How Big Is Sixth's Circuit's Attack On IRS Substance Over Form Rule?

Anchin in the NewsFebruary 28, 2017Published by Forbes
Anchin Partner Quoted: Barry Weisman, CPA
How Big Is Sixth's Circuit's Attack On IRS Substance Over Form Rule?

Barry Weisman, Tax Partner, reacts to the Sixth Circuit Summa Holdings ruling.

Barry Weisman of Anchin, Block & Anchin follows:

Few tax decisions contain references to both Caligula and Guy Helvering (Commissioner of Internal Revenue from 1933-1943). This unanimously-decided (Cincinnati based) Sixth Circuit case is less about Domestic International Sales Corporations (a fictional Congressional creation without any economic substance) and Senator William Roth’s eponymous legacy (aside from his hair piece) then it is about the “substance over form” doctrine. As with the “step doctrine”, substance over form has been an ingrained concept of jurisprudence and tax administration—except when the IRS or practitioners are displeased with the result and argue the other way.

Judge Jeffrey Sutton’s decision stressed the overriding economic foundation of substance over form. Absent economics, “substance over form” becomes merely a tool for arbitrary and capricious administration without Congressional consent. Similar to Justice Scalia’s dissent in King v. Burwell, Judge Sutton refused to rewrite the law the way the IRS wanted it to be and looked instead to the originalist meaning of the statute’s words. If the IRS can’t live with a result in which the taxpayer adhered to each related statute, then it should ask Congress to change the law and not have the courts and agencies act as parallel legislatures.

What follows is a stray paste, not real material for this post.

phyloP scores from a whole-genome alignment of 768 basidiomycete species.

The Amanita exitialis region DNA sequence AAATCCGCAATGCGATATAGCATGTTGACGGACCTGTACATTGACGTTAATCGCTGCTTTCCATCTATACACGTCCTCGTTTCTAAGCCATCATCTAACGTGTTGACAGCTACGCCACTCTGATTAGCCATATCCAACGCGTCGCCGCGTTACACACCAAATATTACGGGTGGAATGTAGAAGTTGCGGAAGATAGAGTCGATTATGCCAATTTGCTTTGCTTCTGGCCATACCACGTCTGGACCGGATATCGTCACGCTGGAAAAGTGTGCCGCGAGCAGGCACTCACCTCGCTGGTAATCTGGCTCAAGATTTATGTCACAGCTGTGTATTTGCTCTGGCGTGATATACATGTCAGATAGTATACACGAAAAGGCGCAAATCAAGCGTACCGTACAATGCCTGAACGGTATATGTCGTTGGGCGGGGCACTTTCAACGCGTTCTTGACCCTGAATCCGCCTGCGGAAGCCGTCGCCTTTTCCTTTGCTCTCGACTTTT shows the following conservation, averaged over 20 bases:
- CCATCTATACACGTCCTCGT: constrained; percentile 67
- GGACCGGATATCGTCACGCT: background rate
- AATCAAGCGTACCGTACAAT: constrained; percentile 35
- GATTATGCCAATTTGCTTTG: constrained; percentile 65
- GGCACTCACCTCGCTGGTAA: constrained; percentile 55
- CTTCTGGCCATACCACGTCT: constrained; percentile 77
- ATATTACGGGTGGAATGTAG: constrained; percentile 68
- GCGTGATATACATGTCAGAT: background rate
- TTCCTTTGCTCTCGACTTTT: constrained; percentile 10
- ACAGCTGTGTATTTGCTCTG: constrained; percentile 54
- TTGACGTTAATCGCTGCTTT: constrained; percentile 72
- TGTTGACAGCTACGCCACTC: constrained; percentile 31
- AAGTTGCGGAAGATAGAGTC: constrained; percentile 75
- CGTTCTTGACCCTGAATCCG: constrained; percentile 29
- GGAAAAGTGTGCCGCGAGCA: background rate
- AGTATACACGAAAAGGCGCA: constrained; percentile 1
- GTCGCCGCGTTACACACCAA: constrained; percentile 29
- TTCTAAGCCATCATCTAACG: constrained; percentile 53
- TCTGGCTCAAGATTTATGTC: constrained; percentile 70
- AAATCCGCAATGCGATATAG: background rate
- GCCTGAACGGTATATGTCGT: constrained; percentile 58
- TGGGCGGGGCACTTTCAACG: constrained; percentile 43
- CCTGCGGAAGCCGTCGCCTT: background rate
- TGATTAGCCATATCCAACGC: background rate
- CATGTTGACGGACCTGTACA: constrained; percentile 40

Either Judge Sutton or his clerk paid close attention in law school to probably their only tax course involving fundamental concepts of taxation. His survey decision contains some of the classic cases and the almost obligatory quotes from Learned Hand and Oliver Wendell Holmes forming the basis of tax doctrine and statutory construction: Gregory v. Helvering (1935) and Court Holding Co.(1945). It also demonstrates how District Court and Court of Appeals judges sometimes take a much broader view of statutory construction and legal principles than Tax Court judges.

This is an important decision because it provides a clear statutory construction framework for analyzing substance over form. Whether the IRS will appeal this case to the Supreme Court may depend on how it fares in two related cases in the First (Boston) and Second (New York) Circuits. This is a nebulous area in which asking for clarity from the tax-adverse Supreme Court may create even greater uncertainty

Read the complete article in Forbes.

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